When you depart this earthly life it is not a permanent departure.  The cemetery is not the end of the line; it is not the final destination; it is not the end of the show.  You have more left to your journey; you have a future destination, you have an encore left to perform.

Jesus is looking to His departure at Jerusalem.  You are looking to your departure.  And because of Jesus’ departure, your departure is not so fearsome.  Because Jesus walks to path to Jerusalem and to Calvary your path to the grave is not one filled with terror, but one filled with comfort that comes from the promise of eternal life.  Your journey through life to the grave is a journey of peace that passes understanding.  It is a journey filled with hope, looking to the resurrection of the dead on the last day.

Jesus knows that His departure in Jerusalem on that terrible Friday is not a permanent departure; He will rise again on the third day.  Jesus then departs again 40 days later on Ascension Day.  But that departure is also not permanent.  Jesus promises to return.

When you depart this earthly life it is not a permanent departure.  The cemetery is not the end of the line; it is not the final destination; it is not the end of the show.  You have more left to your journey; you have a future destination, you have an encore left to perform.

Because Jesus died and rose from the dead, you too will rise from the dead.  You will be raised up in a new imperishable body.  As St. Paul tells us in 1 Corinthians 15:50-56 (ESV) 50 I tell you this, brothers: flesh and blood cannot inherit the kingdom of God, nor does the perishable inherit the imperishable. 51 Behold! I tell you a mystery. We shall not all sleep, but we shall all be changed, 52 in a moment, in the twinkling of an eye, at the last trumpet. For the trumpet will sound, and the dead will be raised imperishable, and we shall be changed. 53 For this perishable body must put on the imperishable, and this mortal body must put on immortality. 54 When the perishable puts on the imperishable, and the mortal puts on immortality, then shall come to pass the saying that is written: “Death is swallowed up in victory.” 55 “O death, where is your victory? O death, where is your sting?” 56 The sting of death is sin, and the power of sin is the law.[3]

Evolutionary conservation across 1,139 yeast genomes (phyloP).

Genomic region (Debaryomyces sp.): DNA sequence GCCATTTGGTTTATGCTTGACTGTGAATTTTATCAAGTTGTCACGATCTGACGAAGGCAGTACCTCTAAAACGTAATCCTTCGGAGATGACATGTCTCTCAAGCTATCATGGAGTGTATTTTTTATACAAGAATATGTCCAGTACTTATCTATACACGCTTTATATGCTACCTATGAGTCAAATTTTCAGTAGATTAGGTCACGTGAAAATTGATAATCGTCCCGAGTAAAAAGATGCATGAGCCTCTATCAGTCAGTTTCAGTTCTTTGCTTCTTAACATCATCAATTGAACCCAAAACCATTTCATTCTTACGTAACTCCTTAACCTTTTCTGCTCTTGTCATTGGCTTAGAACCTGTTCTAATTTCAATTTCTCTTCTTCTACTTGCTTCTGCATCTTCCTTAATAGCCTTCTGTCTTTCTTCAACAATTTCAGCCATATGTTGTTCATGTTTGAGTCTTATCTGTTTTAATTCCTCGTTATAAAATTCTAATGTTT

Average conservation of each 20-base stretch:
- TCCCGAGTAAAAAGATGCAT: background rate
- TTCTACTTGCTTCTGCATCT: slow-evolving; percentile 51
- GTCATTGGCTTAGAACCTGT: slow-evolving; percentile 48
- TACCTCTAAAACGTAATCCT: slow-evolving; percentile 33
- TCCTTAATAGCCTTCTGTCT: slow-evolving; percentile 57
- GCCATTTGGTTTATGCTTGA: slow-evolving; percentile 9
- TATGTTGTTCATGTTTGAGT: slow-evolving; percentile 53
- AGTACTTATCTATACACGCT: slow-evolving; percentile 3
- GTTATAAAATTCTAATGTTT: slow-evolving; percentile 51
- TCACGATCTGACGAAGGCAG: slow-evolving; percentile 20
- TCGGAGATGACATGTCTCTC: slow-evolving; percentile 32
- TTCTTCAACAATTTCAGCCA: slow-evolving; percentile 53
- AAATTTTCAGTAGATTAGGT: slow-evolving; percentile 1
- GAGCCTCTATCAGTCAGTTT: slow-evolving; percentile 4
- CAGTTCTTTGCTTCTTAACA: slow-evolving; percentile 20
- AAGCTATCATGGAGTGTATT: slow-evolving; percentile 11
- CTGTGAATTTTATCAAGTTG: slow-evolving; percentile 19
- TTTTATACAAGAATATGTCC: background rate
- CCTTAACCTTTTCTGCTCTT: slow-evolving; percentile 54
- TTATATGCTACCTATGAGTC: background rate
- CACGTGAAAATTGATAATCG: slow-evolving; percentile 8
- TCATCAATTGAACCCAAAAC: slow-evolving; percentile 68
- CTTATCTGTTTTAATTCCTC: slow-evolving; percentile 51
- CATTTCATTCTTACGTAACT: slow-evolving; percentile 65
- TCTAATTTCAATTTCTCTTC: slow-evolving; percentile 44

Jesus is talking to Moses and Elijah about His departure at Jerusalem.  We don’t know for sure what they are talking about, but we know that Jesus’ departure at Jerusalem is the breakthrough, cosmic event of all human history that changes everything.  Jesus’ departure changes your departure.  In the same way that God the Father spoke to Jesus at His baptism beginning His ministry, God the Father comes to the mountain of transfiguration.  A cloud envelopes Jesus, Moses, Elijah, Peter, James and John, and a voice announces, Luke 9:35 (ESV) 35 … “This is my Son, my Chosen One; listen to him!”[4]  Jesus’ departure at Jerusalem is part of God’s plan to save His people.

The transfiguration of Jesus is an amazing event that solidifies who Jesus is.  But it is Jesus’ departure that gives you comfort, peace and eternal hope.  Jesus’ rising from the dead proves that you will rise from the dead.  For all its apparent power, death will not win.  You will conquer death.  And that makes all the difference.  Amen.


[1]  The Holy Bible : English Standard Version. Wheaton : Standard Bible Society, 2001

[2]  The Holy Bible : English Standard Version. Wheaton : Standard Bible Society, 2001

[3]  The Holy Bible : English Standard Version. Wheaton : Standard Bible Society, 2001

[4]  The Holy Bible : English Standard Version. Wheaton : Standard Bible Society, 2001